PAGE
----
The Circle of Ancient Iranian Studies
LONDON, (CAIS) -- Unidentified men have poured paint on the bas-reliefs of the Elamite Tarisha Temple in the Izeh region of Khuzestan Province, the Persian service of CHN reported on Sunday.
response, the Izeh' Friends pf Cultural Heritage Society has asked Iranian
cultural officials to mobilize security guard teams for the Tarisha Temple,
which is also known as Eshkaft-e Salman, and for the nearby Kul-Farah site.
security detail for Izeh’s ancient sites has no means to defend themselves or
the ancient sites, society chairman Faramarz Khoshab told the Persian service of
CHN on Sunday.
time ago, smugglers beat the guard of Kul-Farah and now several unidentified men
have poured paint on the Eshkaft-e Salman bas-reliefs. If the guards had a
wireless set, they could have been able to prevent such an incident,” he
Tarisha Temple is home to the largest neo-Elamite inscription ever found in
Iran. The site also has four bas-reliefs, two of which are inside a nearby cave.
One of the bas-reliefs depicts a woman beside a man and a priest in a
has large bas-reliefs showing ensembles of vertical and horizontal harps which
are as large as Mesopotamian harps. The site also had several other bas-reliefs
which were removed in order to be stored in vacuum glass display units, but
cultural officials have not agreed with the idea.
Cultural Heritage and Tourism Organization refuses to provide lighting
apparatuses. Seventy yeas ago, a section of one of the Kul-Farah bas-reliefs was
stolen. If security is not provided for the bas-reliefs, smugglers with modern
tools will loot and destroy the artifacts in the darkness,” Khoshab warned.
ancient sites of Izeh have the dubious distinction of suffering the most damage
and the most illegal excavations and smuggling of all Iran’s historical sites.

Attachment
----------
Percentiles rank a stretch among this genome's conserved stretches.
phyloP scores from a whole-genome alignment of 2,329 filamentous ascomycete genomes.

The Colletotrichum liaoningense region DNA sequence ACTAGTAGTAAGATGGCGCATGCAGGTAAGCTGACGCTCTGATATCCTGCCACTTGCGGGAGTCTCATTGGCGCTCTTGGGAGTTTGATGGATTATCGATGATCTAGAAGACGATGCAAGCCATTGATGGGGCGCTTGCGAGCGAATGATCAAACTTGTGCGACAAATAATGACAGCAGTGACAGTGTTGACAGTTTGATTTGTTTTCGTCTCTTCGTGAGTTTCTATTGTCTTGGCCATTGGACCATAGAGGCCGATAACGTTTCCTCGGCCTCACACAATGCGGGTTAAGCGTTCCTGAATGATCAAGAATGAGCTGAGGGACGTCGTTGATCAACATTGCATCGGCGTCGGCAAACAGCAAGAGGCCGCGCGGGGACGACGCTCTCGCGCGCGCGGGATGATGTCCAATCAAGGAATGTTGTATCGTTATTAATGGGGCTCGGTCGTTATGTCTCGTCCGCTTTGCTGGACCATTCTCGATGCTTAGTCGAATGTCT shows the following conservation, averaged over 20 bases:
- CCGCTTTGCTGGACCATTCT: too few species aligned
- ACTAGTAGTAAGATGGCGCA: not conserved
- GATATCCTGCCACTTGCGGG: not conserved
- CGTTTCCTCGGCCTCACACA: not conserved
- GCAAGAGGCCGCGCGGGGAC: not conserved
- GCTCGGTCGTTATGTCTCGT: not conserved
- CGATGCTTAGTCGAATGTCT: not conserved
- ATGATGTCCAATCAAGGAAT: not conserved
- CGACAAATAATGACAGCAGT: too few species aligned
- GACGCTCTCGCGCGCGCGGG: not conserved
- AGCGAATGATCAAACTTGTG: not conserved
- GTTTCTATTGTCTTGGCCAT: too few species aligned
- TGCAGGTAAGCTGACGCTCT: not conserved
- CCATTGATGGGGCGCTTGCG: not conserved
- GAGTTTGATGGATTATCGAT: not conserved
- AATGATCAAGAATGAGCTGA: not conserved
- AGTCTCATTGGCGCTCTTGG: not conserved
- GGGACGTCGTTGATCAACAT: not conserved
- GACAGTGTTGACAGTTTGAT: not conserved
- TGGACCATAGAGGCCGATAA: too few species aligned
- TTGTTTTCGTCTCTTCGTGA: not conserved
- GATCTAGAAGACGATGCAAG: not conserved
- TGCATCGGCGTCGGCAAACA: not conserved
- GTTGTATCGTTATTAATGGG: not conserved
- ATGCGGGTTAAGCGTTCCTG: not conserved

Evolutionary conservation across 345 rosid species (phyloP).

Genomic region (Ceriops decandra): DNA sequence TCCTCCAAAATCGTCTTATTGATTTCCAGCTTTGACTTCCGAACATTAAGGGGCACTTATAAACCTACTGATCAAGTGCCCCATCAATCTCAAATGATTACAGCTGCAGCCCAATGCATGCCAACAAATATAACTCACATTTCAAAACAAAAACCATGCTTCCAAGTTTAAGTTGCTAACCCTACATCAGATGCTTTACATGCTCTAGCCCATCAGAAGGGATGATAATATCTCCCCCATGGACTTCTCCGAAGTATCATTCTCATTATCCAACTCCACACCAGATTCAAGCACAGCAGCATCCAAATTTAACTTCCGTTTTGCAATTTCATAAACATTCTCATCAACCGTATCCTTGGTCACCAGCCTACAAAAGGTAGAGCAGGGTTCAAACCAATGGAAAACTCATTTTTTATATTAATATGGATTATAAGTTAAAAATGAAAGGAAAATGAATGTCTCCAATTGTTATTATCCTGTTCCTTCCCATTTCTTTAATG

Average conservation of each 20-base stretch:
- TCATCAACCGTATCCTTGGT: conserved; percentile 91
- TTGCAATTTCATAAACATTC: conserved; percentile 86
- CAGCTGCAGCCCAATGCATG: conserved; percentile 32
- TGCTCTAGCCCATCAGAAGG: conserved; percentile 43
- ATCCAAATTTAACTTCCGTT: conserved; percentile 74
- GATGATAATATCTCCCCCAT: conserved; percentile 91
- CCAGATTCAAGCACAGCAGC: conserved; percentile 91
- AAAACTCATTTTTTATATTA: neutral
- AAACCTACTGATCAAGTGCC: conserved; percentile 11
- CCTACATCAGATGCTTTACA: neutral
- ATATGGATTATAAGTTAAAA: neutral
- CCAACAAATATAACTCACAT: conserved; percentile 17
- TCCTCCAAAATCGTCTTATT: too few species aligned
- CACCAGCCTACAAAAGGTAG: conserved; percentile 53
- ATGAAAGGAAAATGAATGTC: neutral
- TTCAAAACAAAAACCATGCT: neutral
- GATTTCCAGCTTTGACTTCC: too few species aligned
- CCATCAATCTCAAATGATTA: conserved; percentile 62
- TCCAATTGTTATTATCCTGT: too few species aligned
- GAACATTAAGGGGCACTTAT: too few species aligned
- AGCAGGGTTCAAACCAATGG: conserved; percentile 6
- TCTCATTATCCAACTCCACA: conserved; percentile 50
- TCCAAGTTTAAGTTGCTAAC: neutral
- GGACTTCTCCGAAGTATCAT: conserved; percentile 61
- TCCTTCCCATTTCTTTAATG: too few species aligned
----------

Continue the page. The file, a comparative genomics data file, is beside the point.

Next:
addition, many construction projects are also threatening ancient sites in the
present, construction of a hotel and amphitheater is underway inside the
perimeter of the Tarisha Temple grounds. The project resumed in May after a
two-year hiatus caused by a lawsuit filed against the developers.
The Karun-3 Dam came on stream last November and many ancient sites and artifacts dating back to the Elamite era, the Stone Age, and the Epipaleolithic period (20,000-10,000 BCE) were submerged under mud and water.
"Today is paint, what's going to happen tomorrow - will be vandalised with a sledgehammer? When we witness a private constructor build anything that his heart desires near such a magnificent and protected site, just because he is the cousin of so and so Mullah, what else can we expect?" said a group of Iranian archaeologists who wished to remain anonymous.
The group added "today Iran is a land of lawlessness - it is ruled by despotism, corruption and bribery, which has left our motherland with her 7000-years of heritage at the mercy of anti-Iranians. The only thing that they care about are Arabs and their fat bank accounts in Western countries. They say that there is no budget to allocate for protecting our national heritage, but there is enough money to build ten hospitals in Lebanon and spending our dollars for reconstruction of their cities - It seems that history is repeating itself once again - first savage Macedonians and then their doubles, Arabs and Mongols - and now this regime - When Macedonians got hold of Susa and Persepolis, and 1000-years later their disciples, the Arabs conquered Ctesiphon and Gondi-Shapur, they took whatever that they could carry with themselves, and whatever that they couldn't, either burnt or smashed into pieces."
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